Faculty Update

Faculty members please include your info so alumni and students can learn a bit more about you.
RJP Photo
Chaz - Dr. O. at Phi Beta Kappa Induction ceremony

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11 Responses

  1. Greetings to my future students and colleagues at TCNJ!

    I very much look forward to joining you when I become chair of the Physics Department in Fall 2010.

    Here’s a brief introduction:
    I’ve been teaching Physics and Astronomy at Georgia State University since 1986 and I’ve been a Professor there since 1993. My undergraduate work was done at The Cooper Union in NYC and I earned my PhD in Physics at Princeton University in 1976. I did postdoctoral work at the University of Chicago and Cambridge University before beginning my teaching career at the University of Pennsylvania.

    My research in astrophysics concentrates on quasars, radio galaxies, blazars and other types of active galaxies. I do theoretical and computational research in these areas and collaborate on a range of observational projects. Undergraduates are more than welcome to join me in research projects on these topics. I will also be setting up a fluid dynamics lab and certainly hope some students will join me in that experimental work.

    I’ll be happy to hear suggestions from everyone about how we can make the Department work even better for our students.

  2. Merry Christmas to my present and past students that celebrate the Christmas holiday, and happy holidays to those that do not.

  3. I’ve been working on biophysics problems, such as protein structure-function relationships. I’ll be going to Italy this summer to present a research paper at an international conference.

    The number of our students in the Biomedical Physics track has been nicely increasing in the past several years.

    I teach Modern Physics, General I and II, Biomedical Physics, Physical, Earth and Space Sciences, and occasionally something else.

  4. I remember clearly Dr. Pfeiffer’s frequent references to his years of training Jedi while taking his E&M II class. I also remember he insisted that our final exam would be to build a working light saber from a pile of parts we would find under our desks, and if it didn’t cut through a four-inch thick steel door, we would fail. Good times, good times… Needless to say, I totally kicked butt when I took E&M in grad school. No joke.

  5. RJP’s photo is followed by Dr. O. and one of his independent research students (actually photo from the Phi Beta Kappa induction ceremony-courtesy of Chaz Ruggieri)

  6. RJP has contributed a photo taken with a previous independent research student…it is at the top of the page…but which is RJP???

  7. Since other faculty are not contributing I’ll add more stuff.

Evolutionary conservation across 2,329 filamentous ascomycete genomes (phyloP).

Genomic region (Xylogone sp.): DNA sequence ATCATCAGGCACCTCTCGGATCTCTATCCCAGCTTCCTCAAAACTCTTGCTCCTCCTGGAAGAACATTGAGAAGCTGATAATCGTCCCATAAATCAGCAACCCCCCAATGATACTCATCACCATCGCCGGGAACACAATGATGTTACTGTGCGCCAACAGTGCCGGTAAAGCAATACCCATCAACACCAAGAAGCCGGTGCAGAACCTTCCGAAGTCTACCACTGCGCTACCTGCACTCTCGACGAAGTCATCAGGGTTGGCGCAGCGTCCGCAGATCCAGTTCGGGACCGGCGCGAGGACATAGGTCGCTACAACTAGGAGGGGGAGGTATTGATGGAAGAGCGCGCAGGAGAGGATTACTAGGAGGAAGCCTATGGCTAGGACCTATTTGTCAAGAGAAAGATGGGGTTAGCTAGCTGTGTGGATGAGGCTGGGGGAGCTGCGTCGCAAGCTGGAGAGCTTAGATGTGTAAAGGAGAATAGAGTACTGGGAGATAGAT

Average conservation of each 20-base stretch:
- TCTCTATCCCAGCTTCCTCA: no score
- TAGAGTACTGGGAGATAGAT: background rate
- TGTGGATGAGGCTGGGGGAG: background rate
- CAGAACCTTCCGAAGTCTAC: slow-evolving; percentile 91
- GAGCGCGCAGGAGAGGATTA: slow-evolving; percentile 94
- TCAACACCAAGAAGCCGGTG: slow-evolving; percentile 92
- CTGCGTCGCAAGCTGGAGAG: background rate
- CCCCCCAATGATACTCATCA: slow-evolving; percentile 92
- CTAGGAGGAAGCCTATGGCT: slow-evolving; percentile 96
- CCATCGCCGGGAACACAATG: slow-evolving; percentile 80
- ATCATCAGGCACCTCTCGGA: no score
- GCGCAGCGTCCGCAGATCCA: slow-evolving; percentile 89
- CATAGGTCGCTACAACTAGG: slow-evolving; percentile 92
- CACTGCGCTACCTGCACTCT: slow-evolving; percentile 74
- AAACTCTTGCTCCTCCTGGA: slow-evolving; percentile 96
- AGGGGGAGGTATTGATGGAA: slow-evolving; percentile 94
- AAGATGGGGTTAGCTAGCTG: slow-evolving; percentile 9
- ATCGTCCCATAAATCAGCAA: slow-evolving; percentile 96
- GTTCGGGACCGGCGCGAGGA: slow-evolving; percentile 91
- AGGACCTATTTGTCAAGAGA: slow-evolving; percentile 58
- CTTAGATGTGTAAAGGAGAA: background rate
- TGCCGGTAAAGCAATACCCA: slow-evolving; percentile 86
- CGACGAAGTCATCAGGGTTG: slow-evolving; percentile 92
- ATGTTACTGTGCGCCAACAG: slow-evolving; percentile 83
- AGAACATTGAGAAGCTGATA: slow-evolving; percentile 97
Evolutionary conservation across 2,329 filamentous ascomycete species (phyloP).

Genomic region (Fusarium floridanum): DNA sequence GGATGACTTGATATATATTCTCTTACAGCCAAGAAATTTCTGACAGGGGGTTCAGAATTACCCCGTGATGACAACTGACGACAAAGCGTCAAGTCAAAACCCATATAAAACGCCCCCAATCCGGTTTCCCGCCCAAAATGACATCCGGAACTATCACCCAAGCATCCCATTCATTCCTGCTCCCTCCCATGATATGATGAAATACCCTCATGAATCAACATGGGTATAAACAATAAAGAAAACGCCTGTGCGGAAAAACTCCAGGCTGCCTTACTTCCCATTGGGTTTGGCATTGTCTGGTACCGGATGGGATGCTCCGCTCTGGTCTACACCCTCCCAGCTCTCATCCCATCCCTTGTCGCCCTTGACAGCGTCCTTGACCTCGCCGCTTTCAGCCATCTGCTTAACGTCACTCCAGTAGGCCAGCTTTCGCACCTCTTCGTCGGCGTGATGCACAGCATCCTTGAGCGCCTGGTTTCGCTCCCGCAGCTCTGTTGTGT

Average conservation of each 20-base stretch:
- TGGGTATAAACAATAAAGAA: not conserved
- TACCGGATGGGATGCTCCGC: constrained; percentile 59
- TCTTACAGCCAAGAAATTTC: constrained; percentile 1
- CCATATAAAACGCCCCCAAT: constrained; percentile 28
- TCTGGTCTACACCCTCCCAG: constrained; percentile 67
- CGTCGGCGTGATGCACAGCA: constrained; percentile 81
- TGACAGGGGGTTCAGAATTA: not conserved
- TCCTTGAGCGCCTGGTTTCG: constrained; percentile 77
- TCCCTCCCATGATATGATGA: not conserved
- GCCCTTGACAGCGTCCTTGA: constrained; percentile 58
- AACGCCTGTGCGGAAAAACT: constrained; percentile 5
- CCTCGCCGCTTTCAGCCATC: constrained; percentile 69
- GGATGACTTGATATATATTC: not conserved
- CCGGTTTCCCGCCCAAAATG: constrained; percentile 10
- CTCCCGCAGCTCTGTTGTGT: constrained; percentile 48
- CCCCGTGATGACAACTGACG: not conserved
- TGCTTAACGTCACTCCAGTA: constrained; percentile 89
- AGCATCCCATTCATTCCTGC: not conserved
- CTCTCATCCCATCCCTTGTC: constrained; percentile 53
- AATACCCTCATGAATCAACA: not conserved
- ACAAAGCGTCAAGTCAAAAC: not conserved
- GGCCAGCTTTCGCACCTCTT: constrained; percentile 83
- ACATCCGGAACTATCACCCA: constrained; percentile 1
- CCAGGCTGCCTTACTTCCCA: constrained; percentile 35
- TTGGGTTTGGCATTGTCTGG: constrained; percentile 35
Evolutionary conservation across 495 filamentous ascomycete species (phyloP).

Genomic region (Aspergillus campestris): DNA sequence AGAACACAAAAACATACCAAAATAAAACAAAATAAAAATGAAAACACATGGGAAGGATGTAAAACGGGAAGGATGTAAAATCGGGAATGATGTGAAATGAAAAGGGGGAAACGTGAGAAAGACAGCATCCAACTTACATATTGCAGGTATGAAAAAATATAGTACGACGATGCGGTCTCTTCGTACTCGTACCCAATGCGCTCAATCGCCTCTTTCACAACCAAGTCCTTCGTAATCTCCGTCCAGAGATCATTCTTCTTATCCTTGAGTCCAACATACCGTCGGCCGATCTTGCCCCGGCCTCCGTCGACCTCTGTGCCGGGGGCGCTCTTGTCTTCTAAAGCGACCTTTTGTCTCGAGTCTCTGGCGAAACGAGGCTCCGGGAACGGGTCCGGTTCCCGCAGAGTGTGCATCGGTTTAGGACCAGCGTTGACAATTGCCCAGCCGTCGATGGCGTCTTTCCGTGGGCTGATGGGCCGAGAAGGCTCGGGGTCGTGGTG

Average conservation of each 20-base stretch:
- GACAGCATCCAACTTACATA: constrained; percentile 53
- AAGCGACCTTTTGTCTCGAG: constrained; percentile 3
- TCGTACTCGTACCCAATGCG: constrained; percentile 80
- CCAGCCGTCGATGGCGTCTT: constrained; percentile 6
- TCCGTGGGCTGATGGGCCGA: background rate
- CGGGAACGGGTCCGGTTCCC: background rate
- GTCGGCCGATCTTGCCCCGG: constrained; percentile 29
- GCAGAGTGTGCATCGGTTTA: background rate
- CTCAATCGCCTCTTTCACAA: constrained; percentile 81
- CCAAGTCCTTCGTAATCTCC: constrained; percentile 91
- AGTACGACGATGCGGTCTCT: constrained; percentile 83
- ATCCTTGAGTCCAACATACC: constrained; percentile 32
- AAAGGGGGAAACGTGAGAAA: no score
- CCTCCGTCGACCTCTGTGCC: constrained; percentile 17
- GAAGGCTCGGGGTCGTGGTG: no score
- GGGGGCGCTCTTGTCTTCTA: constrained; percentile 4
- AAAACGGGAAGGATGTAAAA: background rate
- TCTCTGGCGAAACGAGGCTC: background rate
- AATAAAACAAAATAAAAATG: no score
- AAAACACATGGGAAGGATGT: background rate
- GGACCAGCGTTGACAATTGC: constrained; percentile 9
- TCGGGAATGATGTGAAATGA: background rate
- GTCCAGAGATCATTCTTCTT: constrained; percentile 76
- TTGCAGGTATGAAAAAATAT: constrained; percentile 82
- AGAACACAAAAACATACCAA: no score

1. I thought students were getting younger (of course relative to my old age…) but it turns out I have two fifteen year old students in my general physics II class…impressive.
    2. There are rumors about grade inflation so data for the mind: this year the upper third of TCNJ students have an average 3.83 GPA, physics majors upper third 3.79; to be in the upper third you need at least a 3.63 overall GPA, to be in the upper third as a physics senior you need 3.57…

    • Not only was he 15 (and my lab partner), but double majoring in physics and engineering. I don’t know how he did it.

  8. A brief history of faculty changes (as best I can recall) that you can observe from some of the photos in the Alumni-Where are… page:
    Drs. Moses, Fink, and Pregger retired around 1990. Dr Bradshaw joined TSC in 1991 but left in 1994. Dr. Ochoa joined TSC in 1992. Dr. Dalafave joined the faculty in 1995. Drs. Wickramasinghe and Becker came to TSC (or was it TCNJ already?) in 1997. Drs. Goldstein and Hiack retired in 2003 and 2004, respectively. Dr. Becker left TCNJ in 2006. In the 2004 – 2007 period Drs. Hoffmeister, Beesley, and Parizek had stays of two years or less. Our newest faculty members Drs. Benoit and Magee joined us in 2007.

  9. I continue working in optical spectroscopy experiments, computer simulations, and development of physics education experiments. This semester 6 students are working in various experiments.
    I’m currently interested in developing experiments that use the accelerometers of the Wii-mote, although I enjoy its usefulness in video games (PES 2008, Zelda, Super Mario Galaxy, World of Goo…)
    I continue to teach mechanics, electronics, condensed matter, and general physics.
    Dr. R.O.

    • So we got a publication out of our serious Wiimote research. “Using the Wiimote in Introductory Physics Experiments,” by Romulo Ochoa, Frank Rooney, and William Somers, The Physics Teacher, Vol. 49, 16-18 (2011) got published in the January edition. The manuscript was submitted in October 2009, accepted in February of 2010. Frank and Will are TCNJ physics alum!!

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